Friday, June 20, 2008

Navajo Reservation Still Suffering From Internet Woes

Two months after a dispute over billing caused the satellite Internet provider OnSat to severe service to the Navajo reservation much of the reservation is still without service.

Below is the original newsletter item we ran followed by an update.

Navajo Reservation Loses Internet Access

"The rest of the world just feels this place is unimportant."

On Monday, April 7, 2008, an unbelievable thing happened. Internet service for the entire 27,000 square Navajo Reservation was simply shut off. This was through no fault of the Navajo people.

Below are full details of this event.

I want to add that it so clearly show the vulnerability of disadvantaged people to losing the very societal infrastructure that we take so for granted. It seems inconceivable that such an event could ever happen in say Boston. Surely, a court injunction would have prevented it. Unfortunately, it did happen on the Navajo reservation.

Now, some of the most isolated people in the United States are cut off from the information and communication that is integral to the modern world.

Navajo Nation Loses Internet Access

Navajo Nation residents were left without Internet capability Monday after a dispute over billing caused the Universal Service Administration Co. to cease paying their network provider and their service was simply cut off.

Thousands of residents rely on the Internet to communicate across the 27,000-square mile reservation as well as with the outside world. Work and school are essentially tied to the Internet, and this loss has caused great damage to the Navajo community.

"It's just very frustrating," notes Carla Clauschee, the librarian at Navajo Pine High School in Navajo New Mexico and a reservation resident. "Anyplace else they couldn't get away with it. The rest of the world just feels this place is unimportant. We are talking about a large area from Albuquerque to Flagstaff. We are talking four states including Arizona, New Mexico, Utah and Colorado. The rest of the world just feels this place is unimportant. It's just very frustrating to me. You want to encourage students to use the Internet to better themselves. There are no newspapers out here. No phone service. What are we supposed to do? Drive 60 miles to the post office? They are depriving the very people who have nothing of the very words that they type."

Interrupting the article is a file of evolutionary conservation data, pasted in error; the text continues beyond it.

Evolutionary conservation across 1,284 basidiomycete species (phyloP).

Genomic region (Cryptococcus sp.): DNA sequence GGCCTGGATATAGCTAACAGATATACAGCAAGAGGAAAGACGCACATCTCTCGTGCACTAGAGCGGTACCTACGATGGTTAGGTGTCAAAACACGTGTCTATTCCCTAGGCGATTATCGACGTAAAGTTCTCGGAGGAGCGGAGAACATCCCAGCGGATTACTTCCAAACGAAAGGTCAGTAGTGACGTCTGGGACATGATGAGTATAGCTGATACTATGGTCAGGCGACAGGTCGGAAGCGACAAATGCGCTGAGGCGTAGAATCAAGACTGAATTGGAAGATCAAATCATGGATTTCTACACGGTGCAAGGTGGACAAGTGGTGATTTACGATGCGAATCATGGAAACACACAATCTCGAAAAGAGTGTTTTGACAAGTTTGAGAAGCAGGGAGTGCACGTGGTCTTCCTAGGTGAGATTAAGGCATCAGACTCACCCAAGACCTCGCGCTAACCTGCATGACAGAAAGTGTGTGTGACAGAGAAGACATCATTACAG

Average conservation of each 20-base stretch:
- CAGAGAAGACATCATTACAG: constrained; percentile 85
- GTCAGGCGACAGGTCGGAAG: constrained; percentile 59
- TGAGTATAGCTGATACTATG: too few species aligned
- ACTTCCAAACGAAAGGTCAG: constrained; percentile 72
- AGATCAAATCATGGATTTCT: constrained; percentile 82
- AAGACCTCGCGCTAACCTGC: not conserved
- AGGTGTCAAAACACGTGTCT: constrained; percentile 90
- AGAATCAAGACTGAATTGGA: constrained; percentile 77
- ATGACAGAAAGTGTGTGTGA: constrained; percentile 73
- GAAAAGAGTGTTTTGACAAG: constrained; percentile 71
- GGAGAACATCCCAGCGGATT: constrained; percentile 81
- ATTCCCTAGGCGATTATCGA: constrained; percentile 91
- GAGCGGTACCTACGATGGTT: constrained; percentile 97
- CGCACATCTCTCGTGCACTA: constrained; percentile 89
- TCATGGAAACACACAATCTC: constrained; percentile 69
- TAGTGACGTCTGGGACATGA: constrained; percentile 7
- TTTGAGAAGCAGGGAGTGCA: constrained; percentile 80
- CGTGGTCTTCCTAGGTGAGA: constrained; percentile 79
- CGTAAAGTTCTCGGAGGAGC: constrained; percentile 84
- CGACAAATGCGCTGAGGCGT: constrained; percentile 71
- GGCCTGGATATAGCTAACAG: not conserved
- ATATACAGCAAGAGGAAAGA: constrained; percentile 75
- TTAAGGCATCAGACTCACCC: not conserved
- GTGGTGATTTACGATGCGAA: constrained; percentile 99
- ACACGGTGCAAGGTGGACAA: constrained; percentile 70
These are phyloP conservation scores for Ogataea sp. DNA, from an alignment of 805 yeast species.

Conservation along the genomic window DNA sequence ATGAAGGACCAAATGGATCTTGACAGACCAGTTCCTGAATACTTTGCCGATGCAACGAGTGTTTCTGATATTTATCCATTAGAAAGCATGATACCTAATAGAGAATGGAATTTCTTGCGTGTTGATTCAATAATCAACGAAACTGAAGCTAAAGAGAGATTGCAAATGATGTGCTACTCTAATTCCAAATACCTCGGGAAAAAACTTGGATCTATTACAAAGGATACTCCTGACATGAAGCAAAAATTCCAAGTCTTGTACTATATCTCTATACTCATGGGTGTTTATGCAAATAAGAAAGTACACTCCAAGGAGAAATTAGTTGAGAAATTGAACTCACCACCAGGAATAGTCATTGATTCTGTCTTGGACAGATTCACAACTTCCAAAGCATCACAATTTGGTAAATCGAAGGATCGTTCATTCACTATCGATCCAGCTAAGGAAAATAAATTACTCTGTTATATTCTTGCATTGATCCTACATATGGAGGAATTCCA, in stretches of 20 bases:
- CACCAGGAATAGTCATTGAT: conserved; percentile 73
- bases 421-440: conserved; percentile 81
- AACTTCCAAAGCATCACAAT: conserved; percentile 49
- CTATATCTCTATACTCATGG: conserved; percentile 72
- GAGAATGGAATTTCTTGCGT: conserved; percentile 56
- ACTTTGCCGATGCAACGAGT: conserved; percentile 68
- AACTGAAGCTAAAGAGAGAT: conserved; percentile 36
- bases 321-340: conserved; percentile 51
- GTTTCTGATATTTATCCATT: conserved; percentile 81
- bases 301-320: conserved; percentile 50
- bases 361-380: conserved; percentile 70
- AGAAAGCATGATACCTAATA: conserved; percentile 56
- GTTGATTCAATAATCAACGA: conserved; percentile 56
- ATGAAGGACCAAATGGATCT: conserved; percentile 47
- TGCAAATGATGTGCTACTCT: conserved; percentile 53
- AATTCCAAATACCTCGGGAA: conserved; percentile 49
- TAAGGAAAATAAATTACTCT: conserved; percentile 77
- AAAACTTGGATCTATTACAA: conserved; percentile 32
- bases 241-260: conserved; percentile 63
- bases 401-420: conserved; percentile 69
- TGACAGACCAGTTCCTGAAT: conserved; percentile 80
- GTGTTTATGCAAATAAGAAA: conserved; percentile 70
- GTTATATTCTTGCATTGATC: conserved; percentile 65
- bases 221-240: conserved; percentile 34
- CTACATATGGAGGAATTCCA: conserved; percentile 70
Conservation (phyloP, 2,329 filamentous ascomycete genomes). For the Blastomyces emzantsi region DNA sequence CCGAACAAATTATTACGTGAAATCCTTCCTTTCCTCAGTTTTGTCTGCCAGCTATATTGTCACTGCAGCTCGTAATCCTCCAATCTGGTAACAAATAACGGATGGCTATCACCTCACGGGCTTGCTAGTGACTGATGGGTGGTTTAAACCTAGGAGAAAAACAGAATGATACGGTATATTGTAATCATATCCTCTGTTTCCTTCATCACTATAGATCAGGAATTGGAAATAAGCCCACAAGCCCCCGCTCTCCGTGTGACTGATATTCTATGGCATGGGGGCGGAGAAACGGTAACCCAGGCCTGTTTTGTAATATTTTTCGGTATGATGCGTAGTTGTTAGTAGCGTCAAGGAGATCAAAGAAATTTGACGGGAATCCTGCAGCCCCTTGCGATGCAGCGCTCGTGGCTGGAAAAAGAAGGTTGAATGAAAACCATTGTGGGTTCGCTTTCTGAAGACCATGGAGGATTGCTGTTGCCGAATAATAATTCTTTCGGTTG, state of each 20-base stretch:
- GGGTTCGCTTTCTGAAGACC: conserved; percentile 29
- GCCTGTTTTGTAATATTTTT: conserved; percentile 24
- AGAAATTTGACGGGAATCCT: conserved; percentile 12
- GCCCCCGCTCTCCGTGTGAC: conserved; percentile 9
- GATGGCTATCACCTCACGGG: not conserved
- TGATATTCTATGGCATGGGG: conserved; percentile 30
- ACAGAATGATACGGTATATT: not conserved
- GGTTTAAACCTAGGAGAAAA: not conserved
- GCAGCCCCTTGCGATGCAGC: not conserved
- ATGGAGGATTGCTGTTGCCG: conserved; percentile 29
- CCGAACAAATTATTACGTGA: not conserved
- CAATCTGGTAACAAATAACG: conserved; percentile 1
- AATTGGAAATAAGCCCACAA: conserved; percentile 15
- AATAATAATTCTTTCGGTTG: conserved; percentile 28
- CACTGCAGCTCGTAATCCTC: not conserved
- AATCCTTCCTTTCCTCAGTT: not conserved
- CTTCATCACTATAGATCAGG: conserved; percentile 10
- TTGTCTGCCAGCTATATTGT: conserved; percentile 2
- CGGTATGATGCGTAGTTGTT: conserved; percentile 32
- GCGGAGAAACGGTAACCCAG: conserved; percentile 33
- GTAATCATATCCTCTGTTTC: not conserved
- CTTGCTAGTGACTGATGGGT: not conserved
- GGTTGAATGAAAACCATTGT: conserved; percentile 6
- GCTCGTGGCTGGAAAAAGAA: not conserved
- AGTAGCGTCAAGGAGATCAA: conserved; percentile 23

The Associated Press reported last Friday that the USAC told the tribe that they would be withholding $2.1 million from OnSat, after a tribal audit discovered that OnSat Network Communications Inc. may have double-billed the tribe $470,000 for a month of service. OnSat is refusing to continue service without this payment.

The over 110 chapter houses on the Navajo reservation have all lost their Internet service. The chapter houses are the focal point of each small community. Families gather at their local chapter house for local government meetings, graduation celebrations, and community receptions, and to access the Internet through wireless connections.

Chapter house parking lots that were previously crowded with cars and working people are vacant now that the wireless connection is gone.


I spoke with a reporter at the Navajo Times to get an update on the Internet situation. He explained that while many of the larger chapter houses in areas with more population have managed to switch to alternate Internet providers, the people in more isolated areas are still without service. Unfortunately, there are no other options for these people as there are no land lines serving those areas. Even small satellite dish Internet service, such as that provided by satellite TV providers DIRECTV or Dish Network, requires a land line for the Internet service.

Navajo Pine High School librarian, Carla Clauschee, explained the full impact of the loss of service.

“Unfortunately, those in the most isolated areas feel the loss the most as they rely on the Internet for distance learning programs, to communicate with hospitals, to get their news and information, to sell jewelry and other crafts on Web sites, and for email communication. They are just cut off from the modern world.”

We will keep track of this story and provide updates as we get them.

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